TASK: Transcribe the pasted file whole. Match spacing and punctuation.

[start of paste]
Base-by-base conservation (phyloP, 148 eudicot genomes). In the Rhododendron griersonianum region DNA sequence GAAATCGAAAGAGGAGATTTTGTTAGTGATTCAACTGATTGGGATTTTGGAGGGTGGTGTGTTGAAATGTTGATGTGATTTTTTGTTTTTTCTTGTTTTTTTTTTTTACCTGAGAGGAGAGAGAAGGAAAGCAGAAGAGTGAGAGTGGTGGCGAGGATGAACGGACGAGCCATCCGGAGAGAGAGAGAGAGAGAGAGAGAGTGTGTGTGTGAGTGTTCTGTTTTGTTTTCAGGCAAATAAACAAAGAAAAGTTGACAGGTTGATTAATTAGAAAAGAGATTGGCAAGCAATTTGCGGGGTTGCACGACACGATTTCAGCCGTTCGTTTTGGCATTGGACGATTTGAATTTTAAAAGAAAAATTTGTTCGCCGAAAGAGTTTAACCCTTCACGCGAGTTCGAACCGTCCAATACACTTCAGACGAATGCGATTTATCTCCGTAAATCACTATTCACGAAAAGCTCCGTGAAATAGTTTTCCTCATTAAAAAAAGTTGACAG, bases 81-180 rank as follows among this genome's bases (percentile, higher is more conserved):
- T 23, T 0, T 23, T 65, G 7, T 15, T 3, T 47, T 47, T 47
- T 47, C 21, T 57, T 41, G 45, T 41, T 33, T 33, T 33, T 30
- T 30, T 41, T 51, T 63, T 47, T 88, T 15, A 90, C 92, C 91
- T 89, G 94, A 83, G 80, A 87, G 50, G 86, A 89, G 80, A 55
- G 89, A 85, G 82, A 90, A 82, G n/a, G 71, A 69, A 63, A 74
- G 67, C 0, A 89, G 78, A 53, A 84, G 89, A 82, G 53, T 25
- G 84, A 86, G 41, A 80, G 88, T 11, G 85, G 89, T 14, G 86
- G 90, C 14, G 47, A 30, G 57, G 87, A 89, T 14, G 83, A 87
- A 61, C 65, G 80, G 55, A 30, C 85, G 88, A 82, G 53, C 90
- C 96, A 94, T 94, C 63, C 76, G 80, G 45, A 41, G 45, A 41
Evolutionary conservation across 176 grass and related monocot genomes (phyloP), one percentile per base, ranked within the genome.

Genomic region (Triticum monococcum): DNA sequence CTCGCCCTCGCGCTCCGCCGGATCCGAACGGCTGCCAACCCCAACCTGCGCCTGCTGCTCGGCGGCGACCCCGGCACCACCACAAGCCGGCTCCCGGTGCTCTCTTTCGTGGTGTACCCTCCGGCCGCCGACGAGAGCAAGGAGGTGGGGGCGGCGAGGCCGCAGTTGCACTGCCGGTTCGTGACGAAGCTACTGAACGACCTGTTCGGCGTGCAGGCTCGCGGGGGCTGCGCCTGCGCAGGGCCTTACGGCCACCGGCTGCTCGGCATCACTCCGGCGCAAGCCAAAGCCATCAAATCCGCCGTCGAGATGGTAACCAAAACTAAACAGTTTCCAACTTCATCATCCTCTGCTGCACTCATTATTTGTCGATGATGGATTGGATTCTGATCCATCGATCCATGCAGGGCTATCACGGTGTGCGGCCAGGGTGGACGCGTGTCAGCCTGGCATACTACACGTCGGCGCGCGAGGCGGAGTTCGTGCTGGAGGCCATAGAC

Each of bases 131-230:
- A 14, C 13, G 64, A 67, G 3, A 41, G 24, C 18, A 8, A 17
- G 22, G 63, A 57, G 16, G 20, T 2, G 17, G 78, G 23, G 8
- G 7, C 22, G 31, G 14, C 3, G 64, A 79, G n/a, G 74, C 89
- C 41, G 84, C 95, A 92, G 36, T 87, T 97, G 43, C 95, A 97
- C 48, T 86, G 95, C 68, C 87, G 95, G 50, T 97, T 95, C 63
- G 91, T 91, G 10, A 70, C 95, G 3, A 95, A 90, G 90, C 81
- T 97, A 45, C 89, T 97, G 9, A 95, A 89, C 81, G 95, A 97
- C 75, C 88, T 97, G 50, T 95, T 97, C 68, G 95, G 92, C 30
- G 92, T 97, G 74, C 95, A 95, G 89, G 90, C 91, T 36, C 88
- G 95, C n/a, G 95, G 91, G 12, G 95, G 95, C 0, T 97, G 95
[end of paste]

Base-by-base conservation (phyloP, 148 eudicot genomes). In the Rhododendron griersonianum region DNA sequence GAAATCGAAAGAGGAGATTTTGTTAGTGATTCAACTGATTGGGATTTTGGAGGGTGGTGTGTTGAAATGTTGATGTGATTTTTTGTTTTTTCTTGTTTTTTTTTTTTACCTGAGAGGAGAGAGAAGGAAAGCAGAAGAGTGAGAGTGGTGGCGAGGATGAACGGACGAGCCATCCGGAGAGAGAGAGAGAGAGAGAGAGAGTGTGTGTGTGAGTGTTCTGTTTTGTTTTCAGGCAAATAAACAAAGAAAAGTTGACAGGTTGATTAATTAGAAAAGAGATTGGCAAGCAATTTGCGGGGTTGCACGACACGATTTCAGCCGTTCGTTTTGGCATTGGACGATTTGAATTTTAAAAGAAAAATTTGTTCGCCGAAAGAGTTTAACCCTTCACGCGAGTTCGAACCGTCCAATACACTTCAGACGAATGCGATTTATCTCCGTAAATCACTATTCACGAAAAGCTCCGTGAAATAGTTTTCCTCATTAAAAAAAGTTGACAG, bases 81-180 rank as follows among this genome's bases (percentile, higher is more conserved):
- T 23, T 0, T 23, T 65, G 7, T 15, T 3, T 47, T 47, T 47
- T 47, C 21, T 57, T 41, G 45, T 41, T 33, T 33, T 33, T 30
- T 30, T 41, T 51, T 63, T 47, T 88, T 15, A 90, C 92, C 91
- T 89, G 94, A 83, G 80, A 87, G 50, G 86, A 89, G 80, A 55
- G 89, A 85, G 82, A 90, A 82, G n/a, G 71, A 69, A 63, A 74
- G 67, C 0, A 89, G 78, A 53, A 84, G 89, A 82, G 53, T 25
- G 84, A 86, G 41, A 80, G 88, T 11, G 85, G 89, T 14, G 86
- G 90, C 14, G 47, A 30, G 57, G 87, A 89, T 14, G 83, A 87
- A 61, C 65, G 80, G 55, A 30, C 85, G 88, A 82, G 53, C 90
- C 96, A 94, T 94, C 63, C 76, G 80, G 45, A 41, G 45, A 41
Evolutionary conservation across 176 grass and related monocot genomes (phyloP), one percentile per base, ranked within the genome.

Genomic region (Triticum monococcum): DNA sequence CTCGCCCTCGCGCTCCGCCGGATCCGAACGGCTGCCAACCCCAACCTGCGCCTGCTGCTCGGCGGCGACCCCGGCACCACCACAAGCCGGCTCCCGGTGCTCTCTTTCGTGGTGTACCCTCCGGCCGCCGACGAGAGCAAGGAGGTGGGGGCGGCGAGGCCGCAGTTGCACTGCCGGTTCGTGACGAAGCTACTGAACGACCTGTTCGGCGTGCAGGCTCGCGGGGGCTGCGCCTGCGCAGGGCCTTACGGCCACCGGCTGCTCGGCATCACTCCGGCGCAAGCCAAAGCCATCAAATCCGCCGTCGAGATGGTAACCAAAACTAAACAGTTTCCAACTTCATCATCCTCTGCTGCACTCATTATTTGTCGATGATGGATTGGATTCTGATCCATCGATCCATGCAGGGCTATCACGGTGTGCGGCCAGGGTGGACGCGTGTCAGCCTGGCATACTACACGTCGGCGCGCGAGGCGGAGTTCGTGCTGGAGGCCATAGAC

Each of bases 131-230:
- A 14, C 13, G 64, A 67, G 3, A 41, G 24, C 18, A 8, A 17
- G 22, G 63, A 57, G 16, G 20, T 2, G 17, G 78, G 23, G 8
- G 7, C 22, G 31, G 14, C 3, G 64, A 79, G n/a, G 74, C 89
- C 41, G 84, C 95, A 92, G 36, T 87, T 97, G 43, C 95, A 97
- C 48, T 86, G 95, C 68, C 87, G 95, G 50, T 97, T 95, C 63
- G 91, T 91, G 10, A 70, C 95, G 3, A 95, A 90, G 90, C 81
- T 97, A 45, C 89, T 97, G 9, A 95, A 89, C 81, G 95, A 97
- C 75, C 88, T 97, G 50, T 95, T 97, C 68, G 95, G 92, C 30
- G 92, T 97, G 74, C 95, A 95, G 89, G 90, C 91, T 36, C 88
- G 95, C n/a, G 95, G 91, G 12, G 95, G 95, C 0, T 97, G 95